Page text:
In response, he provokes her curiosity:
“If you knew the generosity of God and who I am, you would be asking me for a drink, and I would give you fresh, living water.”***
Yet this quick witted woman pushes back:
“Sir, you don’t even have a bucket to draw with, and this well is deep. So how are you going to get this ‘living water’? ***
He assures her anyone who drinks the living water will never thirst, and with sarcasm, she responds, give me some of that water so I never have to come back here!
He tells her, go and get your husband; she acknowledges, she has no husband. They are circling in on a truth, and they both know it.
He then mentions her five husbands, and the man she lives with now. Not to shame her, the way we often hear this story interpreted, but to convey Jesus is a prophet, someone with God-given insight.
He knows her, as God knows her.
Feeling uncomfortably seen, she pushes back.
If you're such a prophet, surely you have some answers about the differences between my community’s beliefs and yours.
To which Jesus tells her, none of that matters; and she concedes, when the Messiah comes, he’ll explain things.
Then he tells her, I am he - the Messiah.
This is the first time in John’s gospel that Jesus identifies as I am, as God incarnate.
The woman abandons her bucket, and races back to the city, saying to people: “Come see a man who knew all about the things I did, who knows me inside and out. Do you think this could be the Messiah?”***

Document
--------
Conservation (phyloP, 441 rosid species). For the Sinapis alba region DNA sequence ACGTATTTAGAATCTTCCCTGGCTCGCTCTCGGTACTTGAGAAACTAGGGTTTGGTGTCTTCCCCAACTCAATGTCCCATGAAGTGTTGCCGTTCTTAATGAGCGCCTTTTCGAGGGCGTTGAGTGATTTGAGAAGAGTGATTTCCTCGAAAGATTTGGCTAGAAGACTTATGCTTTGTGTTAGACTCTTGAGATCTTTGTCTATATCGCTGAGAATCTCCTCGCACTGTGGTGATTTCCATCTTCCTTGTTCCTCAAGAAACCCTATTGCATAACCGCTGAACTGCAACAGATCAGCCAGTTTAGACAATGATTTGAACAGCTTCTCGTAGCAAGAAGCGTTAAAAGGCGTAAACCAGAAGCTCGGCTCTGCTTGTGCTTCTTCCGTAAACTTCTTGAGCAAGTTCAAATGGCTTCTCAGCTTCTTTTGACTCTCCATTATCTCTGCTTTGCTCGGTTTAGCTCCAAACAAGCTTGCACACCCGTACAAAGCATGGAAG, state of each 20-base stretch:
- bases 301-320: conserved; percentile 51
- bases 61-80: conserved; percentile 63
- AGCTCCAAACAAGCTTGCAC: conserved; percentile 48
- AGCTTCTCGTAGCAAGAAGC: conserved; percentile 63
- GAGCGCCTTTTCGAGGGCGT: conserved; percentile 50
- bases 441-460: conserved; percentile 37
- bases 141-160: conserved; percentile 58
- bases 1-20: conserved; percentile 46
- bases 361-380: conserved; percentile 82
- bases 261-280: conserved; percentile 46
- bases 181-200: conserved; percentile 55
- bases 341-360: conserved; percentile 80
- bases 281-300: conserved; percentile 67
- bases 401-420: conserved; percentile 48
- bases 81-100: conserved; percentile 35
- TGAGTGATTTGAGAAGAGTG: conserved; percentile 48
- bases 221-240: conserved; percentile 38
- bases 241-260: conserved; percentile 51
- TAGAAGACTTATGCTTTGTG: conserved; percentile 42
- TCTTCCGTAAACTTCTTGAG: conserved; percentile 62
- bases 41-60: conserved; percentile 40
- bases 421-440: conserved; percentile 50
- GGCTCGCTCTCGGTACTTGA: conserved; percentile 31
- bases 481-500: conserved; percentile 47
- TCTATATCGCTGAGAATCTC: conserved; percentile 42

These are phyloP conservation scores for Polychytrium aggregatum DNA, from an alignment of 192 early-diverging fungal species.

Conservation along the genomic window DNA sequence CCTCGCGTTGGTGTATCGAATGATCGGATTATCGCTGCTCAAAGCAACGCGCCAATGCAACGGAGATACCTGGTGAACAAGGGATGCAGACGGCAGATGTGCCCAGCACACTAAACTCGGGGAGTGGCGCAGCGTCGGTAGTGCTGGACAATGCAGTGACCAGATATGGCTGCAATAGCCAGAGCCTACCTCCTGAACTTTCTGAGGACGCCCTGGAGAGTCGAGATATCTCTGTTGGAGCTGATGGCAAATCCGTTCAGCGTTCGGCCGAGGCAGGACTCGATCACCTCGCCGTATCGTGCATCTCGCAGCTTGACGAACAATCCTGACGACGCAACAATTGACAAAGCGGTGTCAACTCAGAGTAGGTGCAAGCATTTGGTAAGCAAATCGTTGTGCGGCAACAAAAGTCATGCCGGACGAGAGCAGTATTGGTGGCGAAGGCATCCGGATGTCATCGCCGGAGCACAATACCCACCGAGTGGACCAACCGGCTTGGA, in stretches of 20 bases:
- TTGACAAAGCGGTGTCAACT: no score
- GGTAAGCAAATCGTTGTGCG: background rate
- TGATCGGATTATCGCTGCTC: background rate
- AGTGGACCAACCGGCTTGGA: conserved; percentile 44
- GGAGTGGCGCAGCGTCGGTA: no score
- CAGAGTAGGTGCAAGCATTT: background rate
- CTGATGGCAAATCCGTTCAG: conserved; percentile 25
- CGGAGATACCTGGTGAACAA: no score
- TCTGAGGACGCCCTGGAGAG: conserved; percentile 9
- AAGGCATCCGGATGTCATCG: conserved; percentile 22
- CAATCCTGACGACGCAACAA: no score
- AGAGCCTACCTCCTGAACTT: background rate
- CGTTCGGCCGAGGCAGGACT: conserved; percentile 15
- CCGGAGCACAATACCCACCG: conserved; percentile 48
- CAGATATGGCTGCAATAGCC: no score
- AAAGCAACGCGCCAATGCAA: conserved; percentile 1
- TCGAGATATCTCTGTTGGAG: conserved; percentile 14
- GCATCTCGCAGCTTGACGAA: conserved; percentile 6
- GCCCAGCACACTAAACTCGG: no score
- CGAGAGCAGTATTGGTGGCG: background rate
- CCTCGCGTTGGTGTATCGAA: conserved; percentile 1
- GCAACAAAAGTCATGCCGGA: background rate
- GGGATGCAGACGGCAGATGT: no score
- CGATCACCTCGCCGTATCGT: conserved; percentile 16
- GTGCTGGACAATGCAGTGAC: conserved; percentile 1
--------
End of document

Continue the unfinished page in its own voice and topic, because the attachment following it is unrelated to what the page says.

The people left the city to go and find out for themselves.
Theologian Karoline Lewis speaks of how this passage embodies Jesus’ words to Nicodemus. These words were meant to remind the disciples, Samaritans, and each of us that God’s blessing was, and is, meant for the whole world.** She emphasizes how this passage is about the belonging that we find in the relationship we nurture with God and Jesus. A relationship that is offered to each and every person in this world. Not just those who choose it. She goes on to say, something that I think we would be wise to hold onto as we make our ways towards Holy Week.
“Salvation is not located in the event of the cross, but in the larger reality of God’s’ invitation to relationship through Jesus.”
Jesus told Nicodemus - I am here to bring God’s blessing to the whole world. He embodies that in his exchange with the Samaritan woman. She then passes on that blessing of God’s love with her community, even though they do not act in love or kindness towards her.
If God’s blessing is meant for the whole world, that means it is meant for those who have hurt us, those who get under our skin, those we cannot seem to understand. We live in a time of increasing division. A division that is devastating, maddening, and deeply terrifying. What if today’s passage is an invitation for us to join Jesus in the work of reconciliation? Reconciliation is what Jesus modeled for the disciples and the Samaritan community in today’s story, and it is something profoundly needed in our world.
The Catechism within The Book of Common Prayer, asks the question:
What is the ministry of the laity?
The ministry of lay persons is to represent Christ and his Church; to bear witness to him wherever they may be; and, according to the gifts given them, to carry on Christ's work of reconciliation in the world; and to take their place in the life, worship, and governance of the Church.